- Use the information from this index to locate the original death record which usually contains additional information.
- Use the birth date or age along with the place of birth to find or verify their birth records and parents' names.
- Use the birth date or age along with the place of birth to find the family in census records.
- Use the residence and names of the parents (if the deceased is a child) to locate church and land records.
- Use the parents' birth places to find former residences and to establish a migration pattern for the family.
Tips to Keep in Mind
- The information in these records is usually reliable, but depends upon the reliability of the informant.
- Earlier records may not contain as much information as the records created after the late 1800s.
- The name of the officiator is a clue to their religion or area of residence in the county.
- The name of the undertaker or mortuary could lead you to funeral and cemetery records which often include the names and residences of other family members.
- Compile the entries for every person who has the same surname; this is especially helpful in rural areas or if the surname is unusual.
- Continue to search the records to identify children, siblings, parents, and other relatives of the deceased who may have died or been buried in the same county or nearby. This can help you identify other generations of your family or even the second marriage of a parent. Repeat this process for each new generation you identify.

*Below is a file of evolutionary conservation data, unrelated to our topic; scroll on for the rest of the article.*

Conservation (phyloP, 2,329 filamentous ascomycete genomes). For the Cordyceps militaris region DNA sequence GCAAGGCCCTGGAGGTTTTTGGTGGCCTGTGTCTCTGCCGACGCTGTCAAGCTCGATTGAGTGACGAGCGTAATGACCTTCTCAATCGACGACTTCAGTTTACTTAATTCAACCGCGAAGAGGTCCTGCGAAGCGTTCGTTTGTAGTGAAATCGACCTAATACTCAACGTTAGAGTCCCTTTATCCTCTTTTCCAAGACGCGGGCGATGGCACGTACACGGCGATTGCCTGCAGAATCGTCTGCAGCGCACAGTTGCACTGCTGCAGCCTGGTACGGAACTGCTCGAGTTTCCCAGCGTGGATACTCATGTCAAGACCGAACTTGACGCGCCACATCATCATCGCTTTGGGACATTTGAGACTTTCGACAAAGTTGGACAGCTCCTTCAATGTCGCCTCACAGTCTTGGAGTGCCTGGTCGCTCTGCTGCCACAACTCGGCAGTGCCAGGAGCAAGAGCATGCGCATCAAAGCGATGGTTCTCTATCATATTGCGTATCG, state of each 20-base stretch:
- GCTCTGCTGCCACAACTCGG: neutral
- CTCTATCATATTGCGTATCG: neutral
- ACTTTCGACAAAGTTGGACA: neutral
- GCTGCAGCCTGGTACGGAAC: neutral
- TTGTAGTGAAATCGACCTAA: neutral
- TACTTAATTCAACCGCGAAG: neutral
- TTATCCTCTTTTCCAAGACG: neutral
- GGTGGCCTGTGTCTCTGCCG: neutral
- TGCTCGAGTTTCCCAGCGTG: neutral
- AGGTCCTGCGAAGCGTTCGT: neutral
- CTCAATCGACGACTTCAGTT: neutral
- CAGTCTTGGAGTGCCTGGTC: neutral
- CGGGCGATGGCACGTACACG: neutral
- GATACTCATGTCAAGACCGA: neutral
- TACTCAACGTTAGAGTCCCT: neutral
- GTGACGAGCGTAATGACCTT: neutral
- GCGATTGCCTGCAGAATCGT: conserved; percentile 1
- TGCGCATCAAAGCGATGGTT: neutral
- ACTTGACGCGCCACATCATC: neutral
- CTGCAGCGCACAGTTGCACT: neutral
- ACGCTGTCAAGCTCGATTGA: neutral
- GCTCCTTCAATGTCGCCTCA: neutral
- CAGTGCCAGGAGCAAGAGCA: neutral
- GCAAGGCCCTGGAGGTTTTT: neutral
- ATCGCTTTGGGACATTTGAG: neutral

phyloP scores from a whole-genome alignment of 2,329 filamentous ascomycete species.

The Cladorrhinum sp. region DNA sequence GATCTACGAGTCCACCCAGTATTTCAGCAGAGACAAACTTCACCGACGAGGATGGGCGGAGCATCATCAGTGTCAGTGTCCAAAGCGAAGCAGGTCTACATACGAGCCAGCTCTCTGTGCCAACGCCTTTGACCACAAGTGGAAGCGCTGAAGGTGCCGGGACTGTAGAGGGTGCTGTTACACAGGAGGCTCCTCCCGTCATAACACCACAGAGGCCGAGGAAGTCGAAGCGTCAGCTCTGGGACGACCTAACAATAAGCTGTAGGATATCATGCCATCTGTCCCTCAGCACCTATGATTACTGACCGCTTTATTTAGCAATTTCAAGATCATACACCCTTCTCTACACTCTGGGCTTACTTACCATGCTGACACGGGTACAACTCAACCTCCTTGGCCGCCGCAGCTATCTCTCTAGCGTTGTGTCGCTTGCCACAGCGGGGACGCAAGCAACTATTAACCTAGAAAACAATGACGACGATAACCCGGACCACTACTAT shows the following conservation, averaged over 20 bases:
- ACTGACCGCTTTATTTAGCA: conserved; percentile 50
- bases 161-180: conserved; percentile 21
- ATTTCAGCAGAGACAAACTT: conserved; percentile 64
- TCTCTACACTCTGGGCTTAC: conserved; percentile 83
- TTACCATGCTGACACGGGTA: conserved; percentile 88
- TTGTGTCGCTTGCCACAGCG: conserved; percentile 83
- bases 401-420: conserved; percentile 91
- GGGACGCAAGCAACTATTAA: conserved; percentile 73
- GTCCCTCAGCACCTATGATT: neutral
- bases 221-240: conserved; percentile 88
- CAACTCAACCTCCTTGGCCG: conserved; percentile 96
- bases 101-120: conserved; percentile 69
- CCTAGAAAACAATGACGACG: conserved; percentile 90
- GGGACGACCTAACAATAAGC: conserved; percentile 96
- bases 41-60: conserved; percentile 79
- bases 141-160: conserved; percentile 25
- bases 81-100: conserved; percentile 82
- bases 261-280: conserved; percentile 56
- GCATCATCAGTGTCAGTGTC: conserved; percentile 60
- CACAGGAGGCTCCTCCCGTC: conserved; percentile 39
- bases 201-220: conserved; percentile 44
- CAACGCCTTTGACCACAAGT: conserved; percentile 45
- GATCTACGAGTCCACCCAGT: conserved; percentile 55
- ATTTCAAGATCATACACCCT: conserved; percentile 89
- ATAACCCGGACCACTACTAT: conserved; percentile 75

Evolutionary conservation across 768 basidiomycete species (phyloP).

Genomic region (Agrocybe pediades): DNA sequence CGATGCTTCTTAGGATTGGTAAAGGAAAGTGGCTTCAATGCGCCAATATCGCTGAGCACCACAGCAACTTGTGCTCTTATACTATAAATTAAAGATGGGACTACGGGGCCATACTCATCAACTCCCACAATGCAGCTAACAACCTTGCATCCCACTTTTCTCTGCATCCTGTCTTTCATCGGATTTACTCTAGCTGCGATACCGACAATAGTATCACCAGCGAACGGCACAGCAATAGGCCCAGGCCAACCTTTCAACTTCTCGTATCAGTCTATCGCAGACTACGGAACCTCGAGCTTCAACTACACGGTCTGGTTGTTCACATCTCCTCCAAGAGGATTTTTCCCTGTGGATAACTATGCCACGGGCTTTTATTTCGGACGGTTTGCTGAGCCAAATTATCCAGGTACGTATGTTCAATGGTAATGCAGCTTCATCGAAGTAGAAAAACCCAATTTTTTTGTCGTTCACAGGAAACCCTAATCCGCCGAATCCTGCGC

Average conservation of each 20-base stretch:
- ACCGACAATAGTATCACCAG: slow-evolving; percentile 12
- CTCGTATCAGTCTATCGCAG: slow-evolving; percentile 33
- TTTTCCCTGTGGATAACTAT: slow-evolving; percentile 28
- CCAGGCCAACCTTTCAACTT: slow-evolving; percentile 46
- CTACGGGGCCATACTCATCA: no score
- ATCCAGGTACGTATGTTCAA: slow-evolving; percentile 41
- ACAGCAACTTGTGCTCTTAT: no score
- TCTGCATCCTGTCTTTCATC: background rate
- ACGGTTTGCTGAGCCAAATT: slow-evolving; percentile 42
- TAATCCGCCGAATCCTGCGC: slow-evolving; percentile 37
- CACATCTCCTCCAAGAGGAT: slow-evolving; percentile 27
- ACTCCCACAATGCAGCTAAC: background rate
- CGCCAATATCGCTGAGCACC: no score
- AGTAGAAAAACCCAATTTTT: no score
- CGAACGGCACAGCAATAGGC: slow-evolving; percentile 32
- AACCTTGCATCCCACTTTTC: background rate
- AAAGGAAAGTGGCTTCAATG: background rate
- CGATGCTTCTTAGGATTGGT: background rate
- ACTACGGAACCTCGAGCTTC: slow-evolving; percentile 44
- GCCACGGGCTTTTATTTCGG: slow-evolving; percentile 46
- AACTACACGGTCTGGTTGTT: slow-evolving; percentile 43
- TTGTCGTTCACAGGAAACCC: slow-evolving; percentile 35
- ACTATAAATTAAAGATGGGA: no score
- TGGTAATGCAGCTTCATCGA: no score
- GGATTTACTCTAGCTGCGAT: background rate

- When looking for a person who had a common name, look at all the entries for the name before deciding which is correct.
- Look at the name of the informant. This is often a relative.
- Indexes may contain inaccuracies, such as altered spellings, misinterpretations, and optical character recognition errors if the information was scanned.
Unable to Find Your Ancestor?
- Look for variant spellings of the surnames.
- Search the related collection Delaware, Vital Records (FamilySearch Historical Records)
- Search the indexes and records of nearby localities.
|Don't overlook FHL Keyword Delaware, Death Records items in the FamilySearch Library Catalog. For other libraries (local and national) or to gain access to items of interest, see the wiki article Delaware Archives and Libraries.|
General Information About These Records
Death records include certificates, returns, physicians’ certificates and coroner’s returns. Death returns were turned into the State by county clerks prior to creation of death certificates.
On July 1, 1913, the state of Delaware established a law requiring the registration of births, deaths, and marriages and created the Bureau of Vital Statistics as an agency of the State Board of Health. Death records have been submitted to the Delaware Bureau of Vital Statistics since 1913. The city of Wilmington also has a register of vital statistics.